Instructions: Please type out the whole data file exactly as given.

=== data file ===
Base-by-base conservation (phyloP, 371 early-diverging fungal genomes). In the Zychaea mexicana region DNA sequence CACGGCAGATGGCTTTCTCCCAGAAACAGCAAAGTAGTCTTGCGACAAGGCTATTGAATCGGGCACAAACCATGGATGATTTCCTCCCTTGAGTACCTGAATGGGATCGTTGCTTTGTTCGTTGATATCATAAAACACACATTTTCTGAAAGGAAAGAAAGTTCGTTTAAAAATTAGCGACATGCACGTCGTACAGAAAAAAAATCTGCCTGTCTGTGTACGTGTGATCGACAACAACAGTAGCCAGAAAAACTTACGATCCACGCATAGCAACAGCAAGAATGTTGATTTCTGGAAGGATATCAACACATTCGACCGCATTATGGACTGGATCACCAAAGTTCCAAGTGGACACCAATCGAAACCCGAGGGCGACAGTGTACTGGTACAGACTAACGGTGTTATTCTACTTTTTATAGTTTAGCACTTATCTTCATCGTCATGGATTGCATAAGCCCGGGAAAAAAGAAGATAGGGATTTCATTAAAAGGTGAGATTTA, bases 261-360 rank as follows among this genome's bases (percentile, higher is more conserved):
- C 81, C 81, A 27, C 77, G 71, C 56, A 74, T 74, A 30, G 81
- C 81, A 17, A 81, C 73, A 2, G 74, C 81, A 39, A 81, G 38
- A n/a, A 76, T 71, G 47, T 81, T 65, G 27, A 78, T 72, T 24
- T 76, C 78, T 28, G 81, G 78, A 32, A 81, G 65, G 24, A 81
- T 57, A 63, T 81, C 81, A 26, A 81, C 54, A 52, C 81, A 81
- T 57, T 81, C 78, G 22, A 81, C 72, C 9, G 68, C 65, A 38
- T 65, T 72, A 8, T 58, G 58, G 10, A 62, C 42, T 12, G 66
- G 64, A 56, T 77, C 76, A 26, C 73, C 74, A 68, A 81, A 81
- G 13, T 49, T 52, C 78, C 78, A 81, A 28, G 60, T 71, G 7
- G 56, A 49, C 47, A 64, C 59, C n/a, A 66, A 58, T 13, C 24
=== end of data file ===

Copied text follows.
Base-by-base conservation (phyloP, 371 early-diverging fungal genomes). In the Zychaea mexicana region DNA sequence CACGGCAGATGGCTTTCTCCCAGAAACAGCAAAGTAGTCTTGCGACAAGGCTATTGAATCGGGCACAAACCATGGATGATTTCCTCCCTTGAGTACCTGAATGGGATCGTTGCTTTGTTCGTTGATATCATAAAACACACATTTTCTGAAAGGAAAGAAAGTTCGTTTAAAAATTAGCGACATGCACGTCGTACAGAAAAAAAATCTGCCTGTCTGTGTACGTGTGATCGACAACAACAGTAGCCAGAAAAACTTACGATCCACGCATAGCAACAGCAAGAATGTTGATTTCTGGAAGGATATCAACACATTCGACCGCATTATGGACTGGATCACCAAAGTTCCAAGTGGACACCAATCGAAACCCGAGGGCGACAGTGTACTGGTACAGACTAACGGTGTTATTCTACTTTTTATAGTTTAGCACTTATCTTCATCGTCATGGATTGCATAAGCCCGGGAAAAAAGAAGATAGGGATTTCATTAAAAGGTGAGATTTA, bases 261-360 rank as follows among this genome's bases (percentile, higher is more conserved):
- C 81, C 81, A 27, C 77, G 71, C 56, A 74, T 74, A 30, G 81
- C 81, A 17, A 81, C 73, A 2, G 74, C 81, A 39, A 81, G 38
- A n/a, A 76, T 71, G 47, T 81, T 65, G 27, A 78, T 72, T 24
- T 76, C 78, T 28, G 81, G 78, A 32, A 81, G 65, G 24, A 81
- T 57, A 63, T 81, C 81, A 26, A 81, C 54, A 52, C 81, A 81
- T 57, T 81, C 78, G 22, A 81, C 72, C 9, G 68, C 65, A 38
- T 65, T 72, A 8, T 58, G 58, G 10, A 62, C 42, T 12, G 66
- G 64, A 56, T 77, C 76, A 26, C 73, C 74, A 68, A 81, A 81
- G 13, T 49, T 52, C 78, C 78, A 81, A 28, G 60, T 71, G 7
- G 56, A 49, C 47, A 64, C 59, C n/a, A 66, A 58, T 13, C 24